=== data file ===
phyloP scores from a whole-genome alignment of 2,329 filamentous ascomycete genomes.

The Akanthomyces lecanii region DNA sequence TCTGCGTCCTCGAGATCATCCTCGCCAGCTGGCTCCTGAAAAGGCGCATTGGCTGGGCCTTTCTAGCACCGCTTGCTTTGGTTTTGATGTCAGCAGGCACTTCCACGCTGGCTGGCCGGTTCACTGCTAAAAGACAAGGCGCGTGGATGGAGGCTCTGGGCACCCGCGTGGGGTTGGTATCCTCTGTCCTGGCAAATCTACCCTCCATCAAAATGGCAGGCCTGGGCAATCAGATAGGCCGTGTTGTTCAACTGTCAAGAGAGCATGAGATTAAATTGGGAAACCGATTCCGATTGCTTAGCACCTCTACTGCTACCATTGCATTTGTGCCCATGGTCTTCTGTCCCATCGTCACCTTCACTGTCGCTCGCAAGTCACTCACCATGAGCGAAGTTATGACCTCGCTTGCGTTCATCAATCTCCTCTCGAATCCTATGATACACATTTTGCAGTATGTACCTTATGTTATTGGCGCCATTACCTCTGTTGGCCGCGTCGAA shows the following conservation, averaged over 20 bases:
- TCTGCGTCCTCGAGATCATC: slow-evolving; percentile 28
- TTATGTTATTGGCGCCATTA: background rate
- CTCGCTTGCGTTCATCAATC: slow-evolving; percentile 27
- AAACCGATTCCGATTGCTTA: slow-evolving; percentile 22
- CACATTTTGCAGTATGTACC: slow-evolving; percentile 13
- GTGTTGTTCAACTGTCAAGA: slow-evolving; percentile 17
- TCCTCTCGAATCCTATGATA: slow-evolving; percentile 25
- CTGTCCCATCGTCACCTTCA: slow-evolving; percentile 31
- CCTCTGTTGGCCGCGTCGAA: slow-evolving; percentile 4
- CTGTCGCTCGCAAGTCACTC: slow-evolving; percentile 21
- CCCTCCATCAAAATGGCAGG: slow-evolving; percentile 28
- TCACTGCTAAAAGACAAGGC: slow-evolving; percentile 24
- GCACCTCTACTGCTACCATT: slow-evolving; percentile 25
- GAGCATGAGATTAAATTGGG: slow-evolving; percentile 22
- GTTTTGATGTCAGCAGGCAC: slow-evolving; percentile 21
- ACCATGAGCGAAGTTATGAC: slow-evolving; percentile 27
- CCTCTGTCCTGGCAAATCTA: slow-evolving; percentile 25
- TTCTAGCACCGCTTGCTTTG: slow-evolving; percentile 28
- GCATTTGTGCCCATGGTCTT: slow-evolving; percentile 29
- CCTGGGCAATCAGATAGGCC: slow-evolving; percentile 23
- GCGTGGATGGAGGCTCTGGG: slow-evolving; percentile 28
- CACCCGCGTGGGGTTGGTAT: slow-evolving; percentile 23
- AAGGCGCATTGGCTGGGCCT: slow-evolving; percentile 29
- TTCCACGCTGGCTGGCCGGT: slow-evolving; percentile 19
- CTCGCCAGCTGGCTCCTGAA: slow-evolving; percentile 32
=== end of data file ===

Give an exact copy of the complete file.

phyloP scores from a whole-genome alignment of 2,329 filamentous ascomycete genomes.

The Akanthomyces lecanii region DNA sequence TCTGCGTCCTCGAGATCATCCTCGCCAGCTGGCTCCTGAAAAGGCGCATTGGCTGGGCCTTTCTAGCACCGCTTGCTTTGGTTTTGATGTCAGCAGGCACTTCCACGCTGGCTGGCCGGTTCACTGCTAAAAGACAAGGCGCGTGGATGGAGGCTCTGGGCACCCGCGTGGGGTTGGTATCCTCTGTCCTGGCAAATCTACCCTCCATCAAAATGGCAGGCCTGGGCAATCAGATAGGCCGTGTTGTTCAACTGTCAAGAGAGCATGAGATTAAATTGGGAAACCGATTCCGATTGCTTAGCACCTCTACTGCTACCATTGCATTTGTGCCCATGGTCTTCTGTCCCATCGTCACCTTCACTGTCGCTCGCAAGTCACTCACCATGAGCGAAGTTATGACCTCGCTTGCGTTCATCAATCTCCTCTCGAATCCTATGATACACATTTTGCAGTATGTACCTTATGTTATTGGCGCCATTACCTCTGTTGGCCGCGTCGAA shows the following conservation, averaged over 20 bases:
- TCTGCGTCCTCGAGATCATC: slow-evolving; percentile 28
- TTATGTTATTGGCGCCATTA: background rate
- CTCGCTTGCGTTCATCAATC: slow-evolving; percentile 27
- AAACCGATTCCGATTGCTTA: slow-evolving; percentile 22
- CACATTTTGCAGTATGTACC: slow-evolving; percentile 13
- GTGTTGTTCAACTGTCAAGA: slow-evolving; percentile 17
- TCCTCTCGAATCCTATGATA: slow-evolving; percentile 25
- CTGTCCCATCGTCACCTTCA: slow-evolving; percentile 31
- CCTCTGTTGGCCGCGTCGAA: slow-evolving; percentile 4
- CTGTCGCTCGCAAGTCACTC: slow-evolving; percentile 21
- CCCTCCATCAAAATGGCAGG: slow-evolving; percentile 28
- TCACTGCTAAAAGACAAGGC: slow-evolving; percentile 24
- GCACCTCTACTGCTACCATT: slow-evolving; percentile 25
- GAGCATGAGATTAAATTGGG: slow-evolving; percentile 22
- GTTTTGATGTCAGCAGGCAC: slow-evolving; percentile 21
- ACCATGAGCGAAGTTATGAC: slow-evolving; percentile 27
- CCTCTGTCCTGGCAAATCTA: slow-evolving; percentile 25
- TTCTAGCACCGCTTGCTTTG: slow-evolving; percentile 28
- GCATTTGTGCCCATGGTCTT: slow-evolving; percentile 29
- CCTGGGCAATCAGATAGGCC: slow-evolving; percentile 23
- GCGTGGATGGAGGCTCTGGG: slow-evolving; percentile 28
- CACCCGCGTGGGGTTGGTAT: slow-evolving; percentile 23
- AAGGCGCATTGGCTGGGCCT: slow-evolving; percentile 29
- TTCCACGCTGGCTGGCCGGT: slow-evolving; percentile 19
- CTCGCCAGCTGGCTCCTGAA: slow-evolving; percentile 32